◼ Investigators with the state attorney general's office are seeking information on the roles of Fannie Mae and Freddie Mac as landlords who own thousands of foreclosed properties in California. - Alejandro Lazo and Jim Puzzanghera, Los Angeles Times
Investigators with the California attorney general's office have subpoenaed information from mortgage titans Fannie Mae and Freddie Mac as part of a wide-ranging inquiry into lending and foreclosure practices in the state.
The subpoenas ask the government-controlled finance companies to answer a series of questions about their activities in California, including their roles as landlords who own thousands of foreclosed properties. The attorney general's office is also seeking details of Fannie and Freddie's mortgage-servicing and home-repossession practices, according to a person familiar with the matter.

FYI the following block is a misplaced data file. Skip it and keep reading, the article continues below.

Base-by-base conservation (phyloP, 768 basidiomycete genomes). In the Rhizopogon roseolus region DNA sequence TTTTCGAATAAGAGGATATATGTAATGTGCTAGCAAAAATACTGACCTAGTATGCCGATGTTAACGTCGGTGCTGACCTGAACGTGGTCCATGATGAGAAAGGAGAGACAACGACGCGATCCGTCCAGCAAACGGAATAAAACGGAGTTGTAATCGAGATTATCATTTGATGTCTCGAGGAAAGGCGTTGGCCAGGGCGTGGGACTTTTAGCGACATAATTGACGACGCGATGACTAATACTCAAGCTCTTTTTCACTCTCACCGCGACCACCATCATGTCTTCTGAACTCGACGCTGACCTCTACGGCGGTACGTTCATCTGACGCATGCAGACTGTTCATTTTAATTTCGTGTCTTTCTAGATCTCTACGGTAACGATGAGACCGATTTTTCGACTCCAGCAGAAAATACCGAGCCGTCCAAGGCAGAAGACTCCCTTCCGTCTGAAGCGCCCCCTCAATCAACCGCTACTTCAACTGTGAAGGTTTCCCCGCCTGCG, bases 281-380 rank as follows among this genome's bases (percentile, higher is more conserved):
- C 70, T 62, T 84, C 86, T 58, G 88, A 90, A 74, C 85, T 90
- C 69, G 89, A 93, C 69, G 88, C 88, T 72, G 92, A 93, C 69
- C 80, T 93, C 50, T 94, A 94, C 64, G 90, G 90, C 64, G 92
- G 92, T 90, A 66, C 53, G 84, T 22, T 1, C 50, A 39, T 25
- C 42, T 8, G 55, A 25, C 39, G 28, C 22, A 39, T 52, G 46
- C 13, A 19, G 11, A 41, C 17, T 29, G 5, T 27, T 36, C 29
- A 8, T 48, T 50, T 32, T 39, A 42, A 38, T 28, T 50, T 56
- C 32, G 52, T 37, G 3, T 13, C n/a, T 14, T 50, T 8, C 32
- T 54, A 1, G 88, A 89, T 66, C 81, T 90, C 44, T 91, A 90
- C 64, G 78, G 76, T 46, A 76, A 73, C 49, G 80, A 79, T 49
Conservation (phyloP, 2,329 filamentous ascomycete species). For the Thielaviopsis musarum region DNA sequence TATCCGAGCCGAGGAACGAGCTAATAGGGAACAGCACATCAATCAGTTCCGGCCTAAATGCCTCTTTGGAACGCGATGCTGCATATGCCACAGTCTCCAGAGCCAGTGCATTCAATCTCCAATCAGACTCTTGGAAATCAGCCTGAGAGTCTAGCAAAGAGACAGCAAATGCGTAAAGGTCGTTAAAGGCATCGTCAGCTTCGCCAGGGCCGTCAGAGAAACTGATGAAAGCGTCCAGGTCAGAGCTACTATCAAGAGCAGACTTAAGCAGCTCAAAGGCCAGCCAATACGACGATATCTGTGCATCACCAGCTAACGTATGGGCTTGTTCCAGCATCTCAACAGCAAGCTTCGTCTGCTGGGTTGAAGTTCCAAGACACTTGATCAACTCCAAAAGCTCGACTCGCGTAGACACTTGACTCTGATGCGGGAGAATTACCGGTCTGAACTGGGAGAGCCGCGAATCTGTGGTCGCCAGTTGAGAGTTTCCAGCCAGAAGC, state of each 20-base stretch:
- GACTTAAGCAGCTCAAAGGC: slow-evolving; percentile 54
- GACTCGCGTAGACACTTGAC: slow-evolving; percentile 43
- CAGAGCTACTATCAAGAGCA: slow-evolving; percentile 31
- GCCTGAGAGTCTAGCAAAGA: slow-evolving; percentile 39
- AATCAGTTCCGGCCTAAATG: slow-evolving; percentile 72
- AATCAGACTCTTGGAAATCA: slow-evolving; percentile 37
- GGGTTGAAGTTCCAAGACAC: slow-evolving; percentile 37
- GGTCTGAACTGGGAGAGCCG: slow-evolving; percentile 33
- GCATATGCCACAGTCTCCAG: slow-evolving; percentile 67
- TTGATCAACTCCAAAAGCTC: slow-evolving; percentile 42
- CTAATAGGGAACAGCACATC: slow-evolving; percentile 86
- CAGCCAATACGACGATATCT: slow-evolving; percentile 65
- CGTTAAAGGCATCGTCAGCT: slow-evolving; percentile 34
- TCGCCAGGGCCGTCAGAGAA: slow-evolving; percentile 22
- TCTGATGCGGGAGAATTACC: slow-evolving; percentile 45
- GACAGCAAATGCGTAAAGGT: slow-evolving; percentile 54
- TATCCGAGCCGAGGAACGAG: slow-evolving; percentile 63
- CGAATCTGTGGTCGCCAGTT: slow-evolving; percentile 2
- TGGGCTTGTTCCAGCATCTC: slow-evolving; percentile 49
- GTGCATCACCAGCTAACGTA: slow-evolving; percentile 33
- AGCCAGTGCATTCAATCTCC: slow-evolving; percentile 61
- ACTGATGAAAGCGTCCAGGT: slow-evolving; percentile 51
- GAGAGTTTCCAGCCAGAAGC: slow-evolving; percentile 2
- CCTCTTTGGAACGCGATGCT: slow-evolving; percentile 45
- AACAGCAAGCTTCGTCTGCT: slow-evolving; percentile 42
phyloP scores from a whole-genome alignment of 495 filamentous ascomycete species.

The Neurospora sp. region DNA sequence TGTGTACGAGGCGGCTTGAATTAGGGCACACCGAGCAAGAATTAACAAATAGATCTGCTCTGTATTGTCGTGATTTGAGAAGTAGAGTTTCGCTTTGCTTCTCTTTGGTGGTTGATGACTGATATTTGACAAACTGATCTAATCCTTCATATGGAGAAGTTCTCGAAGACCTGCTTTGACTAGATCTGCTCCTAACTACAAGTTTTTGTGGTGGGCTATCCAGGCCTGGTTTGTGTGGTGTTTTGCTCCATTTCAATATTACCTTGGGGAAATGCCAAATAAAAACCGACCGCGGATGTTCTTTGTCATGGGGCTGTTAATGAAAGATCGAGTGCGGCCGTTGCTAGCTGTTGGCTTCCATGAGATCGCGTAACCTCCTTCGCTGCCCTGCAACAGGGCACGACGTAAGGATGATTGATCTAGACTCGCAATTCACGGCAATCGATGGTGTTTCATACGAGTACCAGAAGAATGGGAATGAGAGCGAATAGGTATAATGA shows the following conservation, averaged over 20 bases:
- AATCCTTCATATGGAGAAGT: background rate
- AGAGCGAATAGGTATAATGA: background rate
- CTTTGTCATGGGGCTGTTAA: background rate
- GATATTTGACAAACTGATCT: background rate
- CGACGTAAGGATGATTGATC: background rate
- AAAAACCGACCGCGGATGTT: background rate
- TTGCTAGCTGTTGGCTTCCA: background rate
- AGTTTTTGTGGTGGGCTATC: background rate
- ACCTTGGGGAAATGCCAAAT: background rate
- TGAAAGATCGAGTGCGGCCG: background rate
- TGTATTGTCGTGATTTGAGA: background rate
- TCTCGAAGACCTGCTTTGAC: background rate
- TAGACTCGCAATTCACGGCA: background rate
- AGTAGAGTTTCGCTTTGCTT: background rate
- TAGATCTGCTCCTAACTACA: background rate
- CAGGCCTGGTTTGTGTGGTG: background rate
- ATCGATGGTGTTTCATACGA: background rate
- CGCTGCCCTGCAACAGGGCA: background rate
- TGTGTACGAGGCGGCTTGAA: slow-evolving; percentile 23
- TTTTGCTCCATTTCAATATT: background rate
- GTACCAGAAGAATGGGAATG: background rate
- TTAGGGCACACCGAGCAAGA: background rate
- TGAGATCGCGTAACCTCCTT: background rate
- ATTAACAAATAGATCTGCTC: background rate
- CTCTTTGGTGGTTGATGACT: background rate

In addition, investigators want to learn more about the companies' purchases and sponsorship of securities holding "toxic mortgages" in the Golden State, said the person, who was not authorized to speak on the matter and requested anonymity....
According to the person familiar with California's investigation, the central question posed by the California investigators is: To what extent did the two mortgage giants contribute to the foreclosure crisis in California?
Fannie and Freddie hold a vast number of loans in California. The major banks that are employed to act on their behalf — collecting payments from borrowers, foreclosing or evicting borrowers or striking deals with homeowners to modify their mortgages — must adhere to their guidelines.